Mumbai: The Bombay High Court on Wednesday rejected the plea to remove 75% marks criterion, laid by the National Testing Agency (NTA), to allow the students participate in the JEE Advance and left the issue on the government to decide on the marks category of Class-XII students.
A plea has been filed in the court to challenge the 75% marks eligibility criterion for this attempt. A division bench of acting Chief Justice Sanjay V Gangapurwala and Justice Sandeep V Marne said that they “can’t intervene with the ongoing process at this stage.”
The bench, however, added that it is for the “government to consider students’ grievances. We have our limitations as a Writ Court… The Supreme Court has powers.” The bench concluded the hearing and reserved its order.
The National Testing Agency (NTA), which conducts the Joint Entrance Examination (JEE) for taking admission of the students in the engineering colleges, including Indian Institutes of Technology (IITs), Indian Institutes of Information Technology (IIITs), National Institute of Technology (NIT) and many other government funded engineering colleges, had sought for dismissal of the petition, saying that decision was “conscious and well-considered” and the relaxation of the criterion for previous academic years was “one-time measure”.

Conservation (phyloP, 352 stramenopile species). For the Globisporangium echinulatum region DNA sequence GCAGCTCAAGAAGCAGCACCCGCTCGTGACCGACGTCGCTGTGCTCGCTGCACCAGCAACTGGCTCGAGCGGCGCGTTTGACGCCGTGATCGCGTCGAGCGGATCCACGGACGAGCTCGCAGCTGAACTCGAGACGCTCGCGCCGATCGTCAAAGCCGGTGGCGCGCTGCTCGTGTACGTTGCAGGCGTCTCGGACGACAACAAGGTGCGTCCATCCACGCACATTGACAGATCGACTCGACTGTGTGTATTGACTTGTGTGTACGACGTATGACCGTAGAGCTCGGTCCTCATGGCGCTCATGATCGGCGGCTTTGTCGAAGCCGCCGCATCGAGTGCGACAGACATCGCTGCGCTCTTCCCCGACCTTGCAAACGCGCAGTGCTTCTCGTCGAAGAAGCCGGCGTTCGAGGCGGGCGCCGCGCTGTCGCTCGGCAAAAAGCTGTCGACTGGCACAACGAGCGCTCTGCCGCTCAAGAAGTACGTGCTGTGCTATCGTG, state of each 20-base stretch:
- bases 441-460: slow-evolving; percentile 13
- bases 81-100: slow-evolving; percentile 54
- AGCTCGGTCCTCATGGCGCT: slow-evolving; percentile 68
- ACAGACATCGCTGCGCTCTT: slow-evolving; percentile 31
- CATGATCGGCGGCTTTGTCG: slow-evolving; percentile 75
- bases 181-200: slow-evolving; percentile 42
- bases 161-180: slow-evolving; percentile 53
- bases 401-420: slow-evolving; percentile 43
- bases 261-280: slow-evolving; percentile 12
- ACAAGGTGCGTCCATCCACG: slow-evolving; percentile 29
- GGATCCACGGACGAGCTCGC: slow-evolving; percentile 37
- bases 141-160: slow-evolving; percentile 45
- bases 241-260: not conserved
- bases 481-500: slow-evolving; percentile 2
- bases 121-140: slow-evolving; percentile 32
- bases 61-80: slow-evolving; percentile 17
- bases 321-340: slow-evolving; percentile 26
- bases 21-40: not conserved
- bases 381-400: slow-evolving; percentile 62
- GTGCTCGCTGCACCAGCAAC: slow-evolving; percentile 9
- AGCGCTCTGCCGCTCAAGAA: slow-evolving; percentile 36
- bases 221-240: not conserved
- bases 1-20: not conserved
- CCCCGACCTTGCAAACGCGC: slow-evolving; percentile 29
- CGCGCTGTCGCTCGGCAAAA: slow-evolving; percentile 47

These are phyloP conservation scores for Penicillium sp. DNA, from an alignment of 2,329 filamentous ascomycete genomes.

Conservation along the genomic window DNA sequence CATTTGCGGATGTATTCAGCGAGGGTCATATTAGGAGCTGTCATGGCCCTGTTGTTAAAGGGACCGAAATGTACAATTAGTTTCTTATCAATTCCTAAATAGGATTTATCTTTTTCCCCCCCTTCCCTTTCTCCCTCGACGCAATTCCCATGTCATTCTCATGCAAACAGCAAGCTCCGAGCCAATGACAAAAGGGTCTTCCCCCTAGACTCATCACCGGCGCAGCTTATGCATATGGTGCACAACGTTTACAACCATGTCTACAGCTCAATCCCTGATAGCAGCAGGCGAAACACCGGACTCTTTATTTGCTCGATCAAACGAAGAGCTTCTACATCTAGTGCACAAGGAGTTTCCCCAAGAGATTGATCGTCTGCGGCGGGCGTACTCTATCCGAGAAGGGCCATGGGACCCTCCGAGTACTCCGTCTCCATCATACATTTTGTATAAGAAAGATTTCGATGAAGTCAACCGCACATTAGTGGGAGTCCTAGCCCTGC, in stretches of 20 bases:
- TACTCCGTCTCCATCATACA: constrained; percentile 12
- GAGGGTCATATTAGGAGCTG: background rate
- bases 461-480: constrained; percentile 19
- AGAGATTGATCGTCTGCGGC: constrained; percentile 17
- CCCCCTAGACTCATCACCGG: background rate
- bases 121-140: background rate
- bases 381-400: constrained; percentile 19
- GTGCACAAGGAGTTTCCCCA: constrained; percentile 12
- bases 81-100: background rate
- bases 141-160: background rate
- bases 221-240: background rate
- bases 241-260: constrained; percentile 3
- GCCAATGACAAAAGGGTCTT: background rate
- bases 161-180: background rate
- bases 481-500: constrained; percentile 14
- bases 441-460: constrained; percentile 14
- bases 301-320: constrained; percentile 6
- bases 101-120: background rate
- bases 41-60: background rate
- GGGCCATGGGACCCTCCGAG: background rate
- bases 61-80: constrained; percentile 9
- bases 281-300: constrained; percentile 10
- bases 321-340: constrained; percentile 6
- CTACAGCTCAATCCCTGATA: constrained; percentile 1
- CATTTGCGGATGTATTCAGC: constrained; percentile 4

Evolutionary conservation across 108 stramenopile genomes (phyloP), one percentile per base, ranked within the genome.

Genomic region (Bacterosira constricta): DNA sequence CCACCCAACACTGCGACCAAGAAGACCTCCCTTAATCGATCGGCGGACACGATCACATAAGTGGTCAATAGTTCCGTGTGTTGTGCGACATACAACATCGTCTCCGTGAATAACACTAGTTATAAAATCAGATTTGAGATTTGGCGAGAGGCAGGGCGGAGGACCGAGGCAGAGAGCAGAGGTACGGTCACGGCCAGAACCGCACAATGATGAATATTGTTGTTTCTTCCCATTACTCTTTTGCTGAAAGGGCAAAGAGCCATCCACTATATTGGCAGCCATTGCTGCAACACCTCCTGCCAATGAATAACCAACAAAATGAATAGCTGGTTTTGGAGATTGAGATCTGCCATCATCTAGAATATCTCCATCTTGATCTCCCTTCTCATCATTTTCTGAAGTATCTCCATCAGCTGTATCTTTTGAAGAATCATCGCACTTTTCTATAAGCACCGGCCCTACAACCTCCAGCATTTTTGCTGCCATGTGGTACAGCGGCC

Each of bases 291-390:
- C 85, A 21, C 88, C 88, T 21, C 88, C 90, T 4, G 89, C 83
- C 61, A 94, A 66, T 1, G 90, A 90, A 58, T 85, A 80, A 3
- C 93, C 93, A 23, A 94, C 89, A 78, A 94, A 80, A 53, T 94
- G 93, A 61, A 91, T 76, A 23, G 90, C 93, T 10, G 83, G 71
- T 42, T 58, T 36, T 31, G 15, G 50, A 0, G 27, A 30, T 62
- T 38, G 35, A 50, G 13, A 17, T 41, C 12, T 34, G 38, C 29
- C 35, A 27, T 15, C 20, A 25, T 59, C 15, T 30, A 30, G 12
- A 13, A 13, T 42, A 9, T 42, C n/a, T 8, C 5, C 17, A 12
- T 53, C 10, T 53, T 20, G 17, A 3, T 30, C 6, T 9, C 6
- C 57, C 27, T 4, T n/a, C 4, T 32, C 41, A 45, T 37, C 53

The 75% eligibility criterion
According to the JEE Advanced brochure released this year, candidates should have secured at least 75% in Class 12 board exams with the aggregate marks for SC, ST, and PwD candidates at least 65%, or should be within the category-wise top 20 percentile of successful candidates of their respective boards.
This eligibility criterion was in practice earlier too but was temporarily removed in Covid years. However, as all state and national boards returned to normalcy, the criterion was also restored.
The plea, which has been filed by child activist Anubha Srivastava Sahai, was heard in the Bombay High Court on April 24 by a double bench comprising acting Chief Justice Sanjay V Gangapurwala. However, advocate Rui Rodrigues, representing the NTA, sought time to file a reply and sought the matter to be heard after a week.
“Unless it is an exceptional case, how far we can intervene in an education case. We will have to see that under Article 226 of the Constitution… We do not have powers under Article 142. This impugned condition was there prior to Covid-19 and it was relaxed only during Covid-19,” the bench said.